9. Administer oxygen as indicated.
Supplemental oxygen maintains adequate oxygenation, decreases the work of breathing, relieves dyspnea, and promotes comfort. The appropriate amount of oxygen needs to be continuously delivered so the client does not become desaturated. Mechanical ventilation may be necessary to provide respiratory support and as adjunctive therapy for a failing circulatory system (Ouellette & Mosenifar, 2020).

10. Anticipate the need to start anticoagulant therapy and, if there is massive thromboembolism, the use of thrombolytic therapy.
Heparin or enoxaparin (Lovenox) is used to prevent the recurrence of emboli. These medications do not dissolve clots that already exist. If a massive thrombus is present or the client is hemodynamically unstable, thrombolytic therapy (e.g, alteplase or reteplase [Retavase]) is used to directly lyse or dissolve the clot. The current recommendation is anticoagulation for at least three months; the need for extending the duration of anticoagulation should be reevaluated at that time (Ouellette & Mosenifar, 2020).

11. Assist with chest physiotherapy techniques, such as postural drainage and percussion of nonaffected areas, blow bottles, and incentive spirometry.
This facilitates deeper respiratory effort and promotes drainage of secretions from lung segments into bronchi, where they may be more readily removed by coughing or suctioning.

12. Assist in surgical interventions as indicated.
Vena caval ligation or insertion of an intracaval umbrella may be useful for clients with recurrent emboli despite adequate anticoagulation. Either catheter embolectomy and fragmentation or surgical embolectomy is reasonable for clients with massive PE who have contraindications to fibrinolysis or who remain unstable after receiving fibrinolysis (Ouellette & Mosenifar, 2020).


Recommended Resources

Recommended nursing diagnosis and nursing care plan books and resources.

Disclosure: Included below are affiliate links from Amazon at no additional cost from you. We may earn a small commission from your purchase. For more information, check out our privacy policy.

NANDA International Nursing Diagnoses: Definitions & Classification, 2021-2023
The definitive guide to nursing diagnoses as reviewed and approved by the NANDA International. In this new version of a pioneering text, all introductory chapters have been rewritten to provide nurses with the essential information they need to comprehend assessment, its relationship to diagnosis and clinical reasoning, and the purpose and application of taxonomic organization at the bedside. A total of 46 new nursing diagnoses and 67 amended nursing diagnostics are presented.

Ackley and Ladwig’s Nursing Diagnosis Handbook: An Evidence-Based Guide to Planning Care
We love this book because of it’s evidence-based approach to nursing interventions. This care plan handbook uses an easy, three-step system to guide you through client assessment, nursing diagnosis, and care planning. Includes step-by-step instructions show how to implement care and evaluate outcomes, and help you build skills in diagnostic reasoning and critical thinking.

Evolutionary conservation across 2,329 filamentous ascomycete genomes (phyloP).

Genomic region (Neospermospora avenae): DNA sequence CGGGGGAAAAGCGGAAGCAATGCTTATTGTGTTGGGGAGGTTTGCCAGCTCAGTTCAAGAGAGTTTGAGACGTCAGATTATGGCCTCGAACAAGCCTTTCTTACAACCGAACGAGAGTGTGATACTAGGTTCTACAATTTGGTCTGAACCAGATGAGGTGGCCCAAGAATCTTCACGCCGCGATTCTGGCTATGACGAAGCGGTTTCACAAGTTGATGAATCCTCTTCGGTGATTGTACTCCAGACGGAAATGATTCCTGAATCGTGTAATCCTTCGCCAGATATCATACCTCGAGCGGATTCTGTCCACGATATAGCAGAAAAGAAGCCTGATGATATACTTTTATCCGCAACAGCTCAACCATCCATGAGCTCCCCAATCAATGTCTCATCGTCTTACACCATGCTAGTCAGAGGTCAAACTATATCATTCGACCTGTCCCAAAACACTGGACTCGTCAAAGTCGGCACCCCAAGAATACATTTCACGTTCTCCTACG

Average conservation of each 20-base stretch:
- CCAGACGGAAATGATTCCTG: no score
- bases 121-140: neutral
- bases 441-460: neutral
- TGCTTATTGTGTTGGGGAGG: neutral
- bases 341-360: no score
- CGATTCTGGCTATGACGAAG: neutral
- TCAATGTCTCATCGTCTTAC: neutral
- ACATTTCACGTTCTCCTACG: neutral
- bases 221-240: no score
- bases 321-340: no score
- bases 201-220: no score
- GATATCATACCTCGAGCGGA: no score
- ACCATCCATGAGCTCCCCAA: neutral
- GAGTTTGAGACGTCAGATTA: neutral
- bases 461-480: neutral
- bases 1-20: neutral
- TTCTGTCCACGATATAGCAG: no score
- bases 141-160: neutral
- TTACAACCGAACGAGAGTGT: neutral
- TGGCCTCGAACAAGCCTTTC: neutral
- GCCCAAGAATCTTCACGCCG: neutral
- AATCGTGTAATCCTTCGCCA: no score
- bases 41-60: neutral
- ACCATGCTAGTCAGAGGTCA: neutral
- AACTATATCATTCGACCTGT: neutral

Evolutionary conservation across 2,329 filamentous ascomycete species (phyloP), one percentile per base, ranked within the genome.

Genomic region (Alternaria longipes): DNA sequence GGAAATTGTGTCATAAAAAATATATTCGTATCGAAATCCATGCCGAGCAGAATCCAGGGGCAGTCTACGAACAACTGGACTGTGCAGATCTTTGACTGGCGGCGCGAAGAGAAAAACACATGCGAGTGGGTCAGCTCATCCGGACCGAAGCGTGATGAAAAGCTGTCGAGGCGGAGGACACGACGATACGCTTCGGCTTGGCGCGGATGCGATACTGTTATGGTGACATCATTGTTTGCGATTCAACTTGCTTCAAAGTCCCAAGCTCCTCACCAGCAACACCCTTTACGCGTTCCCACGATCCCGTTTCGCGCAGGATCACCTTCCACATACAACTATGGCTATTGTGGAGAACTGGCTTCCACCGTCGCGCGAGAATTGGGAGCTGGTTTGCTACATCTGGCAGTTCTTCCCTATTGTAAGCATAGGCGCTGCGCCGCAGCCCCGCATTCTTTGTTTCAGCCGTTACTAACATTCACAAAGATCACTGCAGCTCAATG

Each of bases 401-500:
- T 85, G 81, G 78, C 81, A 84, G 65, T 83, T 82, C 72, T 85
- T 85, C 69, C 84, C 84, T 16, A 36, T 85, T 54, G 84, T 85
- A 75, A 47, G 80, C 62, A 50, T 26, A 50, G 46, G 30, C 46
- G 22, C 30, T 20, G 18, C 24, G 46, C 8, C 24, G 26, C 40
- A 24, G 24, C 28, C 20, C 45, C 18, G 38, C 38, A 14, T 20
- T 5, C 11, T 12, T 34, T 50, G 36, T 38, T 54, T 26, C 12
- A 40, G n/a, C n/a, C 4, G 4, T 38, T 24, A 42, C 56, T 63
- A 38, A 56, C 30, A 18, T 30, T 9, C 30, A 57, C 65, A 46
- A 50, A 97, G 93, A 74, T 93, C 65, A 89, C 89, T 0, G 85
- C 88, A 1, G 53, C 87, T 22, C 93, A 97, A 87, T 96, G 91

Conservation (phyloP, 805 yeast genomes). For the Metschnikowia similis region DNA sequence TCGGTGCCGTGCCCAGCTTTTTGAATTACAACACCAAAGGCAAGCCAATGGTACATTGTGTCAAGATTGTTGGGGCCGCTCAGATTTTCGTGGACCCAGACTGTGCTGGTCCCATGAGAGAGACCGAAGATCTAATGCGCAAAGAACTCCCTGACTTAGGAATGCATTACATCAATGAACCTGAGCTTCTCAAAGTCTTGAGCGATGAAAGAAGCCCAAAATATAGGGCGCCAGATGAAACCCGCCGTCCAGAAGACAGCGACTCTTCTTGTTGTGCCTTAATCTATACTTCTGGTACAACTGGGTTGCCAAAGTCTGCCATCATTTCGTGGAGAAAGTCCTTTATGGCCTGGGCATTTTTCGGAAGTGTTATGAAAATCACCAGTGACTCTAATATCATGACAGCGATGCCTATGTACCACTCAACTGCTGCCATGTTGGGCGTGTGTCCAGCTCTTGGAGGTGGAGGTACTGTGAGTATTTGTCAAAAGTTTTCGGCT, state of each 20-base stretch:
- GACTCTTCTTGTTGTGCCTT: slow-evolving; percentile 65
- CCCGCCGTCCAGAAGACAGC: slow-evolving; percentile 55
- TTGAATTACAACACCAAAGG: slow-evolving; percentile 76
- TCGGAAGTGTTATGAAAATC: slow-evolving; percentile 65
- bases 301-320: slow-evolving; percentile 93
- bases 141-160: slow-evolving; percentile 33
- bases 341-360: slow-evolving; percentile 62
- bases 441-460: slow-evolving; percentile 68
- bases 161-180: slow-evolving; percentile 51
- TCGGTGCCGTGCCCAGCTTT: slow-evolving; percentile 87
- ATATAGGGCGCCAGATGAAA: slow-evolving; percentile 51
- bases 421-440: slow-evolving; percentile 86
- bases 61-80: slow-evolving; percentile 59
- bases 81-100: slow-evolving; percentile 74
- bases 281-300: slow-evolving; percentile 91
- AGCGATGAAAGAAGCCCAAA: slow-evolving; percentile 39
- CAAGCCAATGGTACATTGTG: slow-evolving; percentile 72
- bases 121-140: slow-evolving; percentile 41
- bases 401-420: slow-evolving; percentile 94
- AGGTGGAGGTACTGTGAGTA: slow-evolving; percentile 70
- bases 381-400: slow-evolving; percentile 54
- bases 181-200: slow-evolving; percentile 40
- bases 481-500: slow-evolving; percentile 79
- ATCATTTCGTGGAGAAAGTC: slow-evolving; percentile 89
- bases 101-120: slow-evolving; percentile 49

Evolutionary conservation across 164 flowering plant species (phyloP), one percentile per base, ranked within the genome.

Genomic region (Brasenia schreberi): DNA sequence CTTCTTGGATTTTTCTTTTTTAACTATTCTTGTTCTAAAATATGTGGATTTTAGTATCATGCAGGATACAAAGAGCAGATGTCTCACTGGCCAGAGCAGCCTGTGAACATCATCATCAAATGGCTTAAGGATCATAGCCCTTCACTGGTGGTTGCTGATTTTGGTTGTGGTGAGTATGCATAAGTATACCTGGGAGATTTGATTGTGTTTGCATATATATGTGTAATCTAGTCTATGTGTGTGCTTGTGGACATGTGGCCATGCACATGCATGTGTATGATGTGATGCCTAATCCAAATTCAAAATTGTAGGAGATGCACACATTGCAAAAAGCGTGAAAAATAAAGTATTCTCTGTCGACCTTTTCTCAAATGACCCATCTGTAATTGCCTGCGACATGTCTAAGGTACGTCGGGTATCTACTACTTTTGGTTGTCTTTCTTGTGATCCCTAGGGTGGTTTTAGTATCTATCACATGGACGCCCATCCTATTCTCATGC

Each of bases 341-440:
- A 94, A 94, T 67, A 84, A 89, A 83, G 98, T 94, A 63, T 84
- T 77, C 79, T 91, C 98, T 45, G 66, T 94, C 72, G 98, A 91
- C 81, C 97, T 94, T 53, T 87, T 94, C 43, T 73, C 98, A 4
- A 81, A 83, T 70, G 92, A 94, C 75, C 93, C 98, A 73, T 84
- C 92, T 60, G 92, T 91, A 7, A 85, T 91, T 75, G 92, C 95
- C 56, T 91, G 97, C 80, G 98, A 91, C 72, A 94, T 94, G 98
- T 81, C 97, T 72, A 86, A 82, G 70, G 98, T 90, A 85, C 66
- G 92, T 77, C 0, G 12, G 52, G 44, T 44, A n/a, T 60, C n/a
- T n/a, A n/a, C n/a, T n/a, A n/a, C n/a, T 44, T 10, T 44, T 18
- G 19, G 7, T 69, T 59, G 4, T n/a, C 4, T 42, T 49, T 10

Nursing Care Plans – Nursing Diagnosis & Intervention (10th Edition)
Includes over two hundred care plans that reflect the most recent evidence-based guidelines. New to this edition are ICNP diagnoses, care plans on LGBTQ health issues and on electrolytes and acid-base balance.

Nurse’s Pocket Guide: Diagnoses, Prioritized Interventions, and Rationales
Quick-reference tool includes all you need to identify the correct diagnoses for efficient patient care planning. The sixteenth edition includes the most recent nursing diagnoses and interventions from NANDA-I 2021-2023 and an alphabetized listing of nursing diagnoses covering more than 400 disorders.

Nursing Diagnosis Manual: Planning, Individualizing, and Documenting Client Care 
Identify interventions to plan, individualize, and document care for more than 800 diseases and disorders. Only in the Nursing Diagnosis Manual will you find for each diagnosis…. subjectively and objectively – sample clinical applications, prioritized action/interventions with rationales – a documentation section, and much more!

All-in-One Nursing Care Planning Resource – E-Book: Medical-Surgical, Pediatric, Maternity, and Psychiatric-Mental Health 
Includes over 100 care plans for medical-surgical, maternity/OB, pediatrics, and psychiatric and mental health. Interprofessional “patient problems” focus familiarizes you with how to speak to patients.

See Also

Other recommended site resources for this nursing care plan:

Other nursing care plans related to respiratory system disorders:

References and Sources

Recommended journals, books, and other interesting materials to help you learn more about pulmonary embolism nursing care plans and nursing diagnosis:


Paul Martin is a registered nurse with a bachelor of science in nursing since 2007. Having worked as a medical-surgical nurse for five years, he handled different kinds of patients and learned how to provide individualized care to them. Now, his experiences working in the hospital is carried over to his writings to help aspiring students achieve their goals. He is currently working as a nursing instructor and have a particular interest in nursing management, emergency care, critical care, infection control, and public health. As a writer at Nurseslabs, his goal is to impart his clinical knowledge and skills to students and nurses helping them become the best version of themselves and ultimately make an impact in uplifting the nursing profession.